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Evaluation of the teaching process enables the nurse to determine if the patient's learning needs were met and if training was effective. If the expected outcomes are not met, the care plan is revised, and additional education or reinforcement is provided. Nurses can ask questions after the session or obtain feedback to assess the patient's understanding of the topic.

Nurses can use several methods to evaluate patient outcomes. For example, oral questions can assess cognitive learning, patient responses can assess affective learning, and a return demonstration can assess psychomotor learning. Methods to evaluate learning outcomes include the following:

  • Teach-back: The nurse asks the patient to explain the topic, and the patient's response shows how well the nurse has explained the information.
  • Comment evaluation: Evaluate the patient's comments on the topic or information.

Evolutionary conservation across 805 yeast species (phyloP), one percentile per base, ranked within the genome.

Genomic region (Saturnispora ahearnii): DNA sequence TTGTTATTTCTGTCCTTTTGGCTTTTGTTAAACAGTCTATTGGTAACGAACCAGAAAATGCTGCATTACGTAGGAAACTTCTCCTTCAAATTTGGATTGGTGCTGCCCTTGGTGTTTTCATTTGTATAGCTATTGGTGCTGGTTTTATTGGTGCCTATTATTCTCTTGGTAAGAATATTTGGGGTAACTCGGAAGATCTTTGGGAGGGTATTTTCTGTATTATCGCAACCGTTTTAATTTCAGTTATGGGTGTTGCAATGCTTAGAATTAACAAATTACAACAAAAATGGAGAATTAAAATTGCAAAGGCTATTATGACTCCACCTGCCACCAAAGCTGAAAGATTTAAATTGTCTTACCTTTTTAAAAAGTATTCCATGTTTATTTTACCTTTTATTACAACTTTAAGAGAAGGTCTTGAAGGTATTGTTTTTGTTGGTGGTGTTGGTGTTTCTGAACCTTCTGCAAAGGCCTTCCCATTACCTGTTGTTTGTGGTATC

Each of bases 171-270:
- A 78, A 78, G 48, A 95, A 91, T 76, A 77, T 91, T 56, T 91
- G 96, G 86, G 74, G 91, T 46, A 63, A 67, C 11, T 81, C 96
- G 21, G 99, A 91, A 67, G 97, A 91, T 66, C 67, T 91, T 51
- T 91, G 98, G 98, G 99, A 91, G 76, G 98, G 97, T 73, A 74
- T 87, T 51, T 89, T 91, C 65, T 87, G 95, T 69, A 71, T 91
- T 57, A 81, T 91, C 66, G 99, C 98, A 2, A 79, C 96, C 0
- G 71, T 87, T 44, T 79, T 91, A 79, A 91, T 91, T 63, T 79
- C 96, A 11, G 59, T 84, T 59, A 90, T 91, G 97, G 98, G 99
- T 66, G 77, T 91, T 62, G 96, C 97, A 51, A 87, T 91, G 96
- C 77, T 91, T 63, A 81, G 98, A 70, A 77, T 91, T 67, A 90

• Observation: After the session, the nurse observes the patient practicing hand hygiene.
  • Return demonstration: The learner demonstrates the skills taught during the session.

Evaluation is an ongoing process that helps understand the educator's strengths and weaknesses and teaching strategy effectiveness.

Finally, documentation is the most critical part of the learning process, in addition to the nurse's legal responsibility. Documentation of patient teaching can help quality improvement efforts, meet the standards of care, and promote third-party reimbursement. Documentation includes a written or digital document of the learning needs, the plan, interventions, and the evaluation. The evaluation statement demonstrates that learning occurred; however, if learning did not happen, the note should state what actions occurred to resolve the problem.

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